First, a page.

Force vs Momentum
Force and momentum are two concepts that are used in mechanics to describe statics or dynamics of bodies. Force and momentum are among the foundation and basic concepts involved in physics. It is vital to have a good understanding of both force and momentum in order to excel in any field even remotely connected with physics. We will see that concepts of force and momentum have many variations and forms, which are useful in many ways; the different forms are used in different methods for calculations. In this article, we are going to see what force and momentum are, the definitions of force and momentum, what are the different types of force and momentum, their similarities and finally their differences.
The common interpretation of force is the ability to do work. However, all forces do not do work. Some forces merely attempt to do work, and, there are other causes to work apart from force. Heat is also capable of doing work. The proper definition of force is “any influence that causes or attempt to cause a free body to undergo a change in the acceleration or the shape of the body.” Acceleration can be changed either by changing the velocity of the object or by changing the direction of the object or both. There are two main types of forces according to the classical model. Namely, contact forces and forces at a distance (or commonly known as field forces). Contact forces are forces used in everyday incidents such as pushing or pulling an object. Field forces include gravitational forces, magnetic forces, and electric forces. Forces such as static friction, surface tension, and reactive forces are responsible for keeping the objects in static conditions. Forces such as gravitational force, electric force, and magnetic force are responsible for keeping the world and the cosmos together. If a net force is acting upon any object, the object must have an acceleration, which is proportional to the force and inversely proportional to the mass of the object. In SI units, F = ma, where F is the net force, m is the mass of the object, and a is the acceleration. Force is measured in newton named in honor of Sir. Isaac Newton.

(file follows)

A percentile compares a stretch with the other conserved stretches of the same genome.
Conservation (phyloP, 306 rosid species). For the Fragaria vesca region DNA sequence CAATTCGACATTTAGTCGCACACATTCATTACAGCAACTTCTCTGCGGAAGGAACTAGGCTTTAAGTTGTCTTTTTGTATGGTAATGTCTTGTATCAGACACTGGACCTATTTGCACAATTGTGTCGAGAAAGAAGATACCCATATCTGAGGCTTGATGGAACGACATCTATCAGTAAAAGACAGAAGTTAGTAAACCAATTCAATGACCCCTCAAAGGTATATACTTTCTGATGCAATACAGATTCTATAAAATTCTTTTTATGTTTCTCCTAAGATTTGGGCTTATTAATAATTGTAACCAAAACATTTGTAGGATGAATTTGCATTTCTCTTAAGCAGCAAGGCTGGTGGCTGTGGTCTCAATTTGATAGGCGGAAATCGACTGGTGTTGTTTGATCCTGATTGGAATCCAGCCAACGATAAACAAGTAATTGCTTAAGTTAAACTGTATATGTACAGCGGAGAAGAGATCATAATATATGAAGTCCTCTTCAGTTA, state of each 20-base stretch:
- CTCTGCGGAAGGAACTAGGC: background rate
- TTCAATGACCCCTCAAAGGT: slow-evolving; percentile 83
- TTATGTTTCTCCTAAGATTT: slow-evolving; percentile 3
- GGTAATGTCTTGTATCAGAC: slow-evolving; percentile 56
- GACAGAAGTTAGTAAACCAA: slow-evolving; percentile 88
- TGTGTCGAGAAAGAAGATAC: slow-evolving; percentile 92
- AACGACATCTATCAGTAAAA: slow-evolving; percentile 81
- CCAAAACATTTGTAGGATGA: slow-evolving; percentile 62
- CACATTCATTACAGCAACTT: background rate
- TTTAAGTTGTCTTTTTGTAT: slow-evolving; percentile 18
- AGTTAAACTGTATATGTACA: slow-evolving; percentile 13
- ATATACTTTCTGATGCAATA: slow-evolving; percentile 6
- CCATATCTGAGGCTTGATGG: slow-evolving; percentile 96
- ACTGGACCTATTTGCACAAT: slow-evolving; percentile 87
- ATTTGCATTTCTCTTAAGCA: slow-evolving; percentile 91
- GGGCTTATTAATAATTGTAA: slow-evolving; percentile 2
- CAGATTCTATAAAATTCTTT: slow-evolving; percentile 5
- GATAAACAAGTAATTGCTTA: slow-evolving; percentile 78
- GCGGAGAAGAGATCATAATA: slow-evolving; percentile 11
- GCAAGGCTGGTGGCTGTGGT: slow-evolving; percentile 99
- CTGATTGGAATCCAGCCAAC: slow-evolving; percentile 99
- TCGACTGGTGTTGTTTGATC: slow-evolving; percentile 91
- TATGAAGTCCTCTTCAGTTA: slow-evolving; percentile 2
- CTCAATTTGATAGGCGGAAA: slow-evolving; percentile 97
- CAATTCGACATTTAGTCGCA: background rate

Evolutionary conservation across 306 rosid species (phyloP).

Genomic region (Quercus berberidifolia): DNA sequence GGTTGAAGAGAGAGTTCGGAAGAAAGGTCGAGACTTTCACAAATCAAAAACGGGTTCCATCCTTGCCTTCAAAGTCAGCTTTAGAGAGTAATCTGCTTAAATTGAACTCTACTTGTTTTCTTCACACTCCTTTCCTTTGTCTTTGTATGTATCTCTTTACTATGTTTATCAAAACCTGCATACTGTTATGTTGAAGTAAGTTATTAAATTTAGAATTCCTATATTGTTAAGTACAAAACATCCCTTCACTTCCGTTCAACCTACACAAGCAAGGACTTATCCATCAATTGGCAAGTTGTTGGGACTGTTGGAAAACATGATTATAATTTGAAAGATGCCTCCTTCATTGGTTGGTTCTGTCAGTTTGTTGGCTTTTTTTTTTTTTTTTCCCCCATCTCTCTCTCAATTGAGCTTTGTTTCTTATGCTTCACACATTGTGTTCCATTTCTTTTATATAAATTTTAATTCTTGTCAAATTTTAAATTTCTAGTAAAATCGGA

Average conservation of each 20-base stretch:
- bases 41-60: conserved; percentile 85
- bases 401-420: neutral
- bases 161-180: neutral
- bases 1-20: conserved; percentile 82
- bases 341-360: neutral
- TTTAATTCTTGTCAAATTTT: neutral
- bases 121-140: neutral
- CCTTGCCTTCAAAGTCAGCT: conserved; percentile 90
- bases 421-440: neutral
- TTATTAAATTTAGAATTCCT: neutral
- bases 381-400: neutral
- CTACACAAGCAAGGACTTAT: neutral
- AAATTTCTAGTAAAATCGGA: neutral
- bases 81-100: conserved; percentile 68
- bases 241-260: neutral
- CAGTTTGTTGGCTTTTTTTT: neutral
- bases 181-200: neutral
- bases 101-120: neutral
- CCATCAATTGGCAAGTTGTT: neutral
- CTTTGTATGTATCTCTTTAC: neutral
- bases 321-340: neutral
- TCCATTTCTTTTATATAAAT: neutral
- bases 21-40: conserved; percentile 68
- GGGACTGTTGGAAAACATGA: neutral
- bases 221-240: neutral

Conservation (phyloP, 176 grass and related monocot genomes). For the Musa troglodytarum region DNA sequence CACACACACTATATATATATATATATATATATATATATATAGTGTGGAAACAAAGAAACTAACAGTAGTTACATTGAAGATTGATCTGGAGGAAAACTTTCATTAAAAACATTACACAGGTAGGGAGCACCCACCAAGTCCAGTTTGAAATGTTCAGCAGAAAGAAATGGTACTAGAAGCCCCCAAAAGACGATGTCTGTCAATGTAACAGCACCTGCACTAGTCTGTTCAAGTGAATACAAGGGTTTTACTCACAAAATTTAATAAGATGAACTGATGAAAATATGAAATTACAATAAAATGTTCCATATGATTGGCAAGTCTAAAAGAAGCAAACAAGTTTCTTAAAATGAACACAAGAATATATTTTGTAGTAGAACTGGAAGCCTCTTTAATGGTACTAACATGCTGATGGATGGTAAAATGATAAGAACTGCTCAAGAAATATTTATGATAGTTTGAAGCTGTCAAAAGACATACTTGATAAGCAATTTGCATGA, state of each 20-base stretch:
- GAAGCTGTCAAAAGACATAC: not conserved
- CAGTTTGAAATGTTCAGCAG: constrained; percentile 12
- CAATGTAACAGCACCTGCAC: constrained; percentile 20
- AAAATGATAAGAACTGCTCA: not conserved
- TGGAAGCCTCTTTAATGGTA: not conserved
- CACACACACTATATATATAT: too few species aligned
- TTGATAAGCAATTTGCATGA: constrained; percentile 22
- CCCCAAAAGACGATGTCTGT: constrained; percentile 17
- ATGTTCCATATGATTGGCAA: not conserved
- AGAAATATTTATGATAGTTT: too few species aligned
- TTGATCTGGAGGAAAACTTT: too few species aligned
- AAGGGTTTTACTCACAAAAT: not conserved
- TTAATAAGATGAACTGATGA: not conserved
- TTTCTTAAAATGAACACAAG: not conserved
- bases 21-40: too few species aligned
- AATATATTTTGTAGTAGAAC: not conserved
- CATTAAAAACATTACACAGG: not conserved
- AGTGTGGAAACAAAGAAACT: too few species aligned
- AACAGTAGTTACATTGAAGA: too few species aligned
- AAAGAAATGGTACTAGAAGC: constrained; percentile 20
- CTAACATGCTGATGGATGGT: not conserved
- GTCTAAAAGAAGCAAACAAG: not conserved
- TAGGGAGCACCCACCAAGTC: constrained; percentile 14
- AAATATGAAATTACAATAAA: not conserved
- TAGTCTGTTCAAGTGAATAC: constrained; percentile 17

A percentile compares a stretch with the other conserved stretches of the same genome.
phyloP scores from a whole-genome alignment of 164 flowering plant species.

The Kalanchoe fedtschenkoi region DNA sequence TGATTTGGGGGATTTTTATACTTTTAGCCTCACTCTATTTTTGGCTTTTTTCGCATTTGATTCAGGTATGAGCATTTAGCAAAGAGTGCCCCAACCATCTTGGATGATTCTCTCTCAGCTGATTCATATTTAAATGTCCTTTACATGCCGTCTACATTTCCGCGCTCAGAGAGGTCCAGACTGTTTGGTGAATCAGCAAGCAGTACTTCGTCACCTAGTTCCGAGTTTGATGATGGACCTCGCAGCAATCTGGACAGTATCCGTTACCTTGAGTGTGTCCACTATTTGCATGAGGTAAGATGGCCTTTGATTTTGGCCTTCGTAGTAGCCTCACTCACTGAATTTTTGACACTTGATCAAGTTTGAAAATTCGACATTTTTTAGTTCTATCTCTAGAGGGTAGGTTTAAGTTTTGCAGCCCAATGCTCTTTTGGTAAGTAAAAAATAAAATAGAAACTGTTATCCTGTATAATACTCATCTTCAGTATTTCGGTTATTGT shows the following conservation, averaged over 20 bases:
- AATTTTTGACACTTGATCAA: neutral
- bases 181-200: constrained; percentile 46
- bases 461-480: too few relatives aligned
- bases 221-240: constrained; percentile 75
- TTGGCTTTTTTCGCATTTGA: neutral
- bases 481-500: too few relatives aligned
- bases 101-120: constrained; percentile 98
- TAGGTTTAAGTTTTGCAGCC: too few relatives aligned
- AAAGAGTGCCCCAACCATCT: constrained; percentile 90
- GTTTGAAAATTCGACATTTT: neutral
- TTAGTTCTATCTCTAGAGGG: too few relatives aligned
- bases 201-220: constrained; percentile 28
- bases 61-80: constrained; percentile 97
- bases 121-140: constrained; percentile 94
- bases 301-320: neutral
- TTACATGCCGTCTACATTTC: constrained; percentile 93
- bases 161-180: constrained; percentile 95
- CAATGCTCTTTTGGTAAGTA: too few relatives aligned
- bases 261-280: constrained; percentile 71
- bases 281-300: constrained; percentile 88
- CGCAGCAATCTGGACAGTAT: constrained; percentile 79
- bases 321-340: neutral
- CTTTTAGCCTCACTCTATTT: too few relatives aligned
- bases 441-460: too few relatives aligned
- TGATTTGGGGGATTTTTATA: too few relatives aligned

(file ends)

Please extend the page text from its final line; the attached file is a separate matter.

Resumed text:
Momentum is a measurement of the inertia of an object. It is divided into two main types. One is the linear momentum, and the other is the angular momentum. Linear momentum is defined as the product of the mass and velocity of the object. Angular momentum is defined as the produce of moment of inertia and angular velocity of the object. Both these are measurements of the current inertia of the system, which tells us how hard it is to change the state of the system. A change of momentum always requires a net force or torque acting upon the object. Momentum is a relativistic variant. However, angular momentum is one of the basic properties of matter, which are conserved anywhere.
What is the difference between Force and Momentum?
• Force is an external cause, while momentum is an internal property of matter.
• A force is required to change the momentum of any object.
• The net force on an object can be defined as the change of momentum per unit time.
• Both force and momentum are vectors.
• Force is the time derivative of the momentum.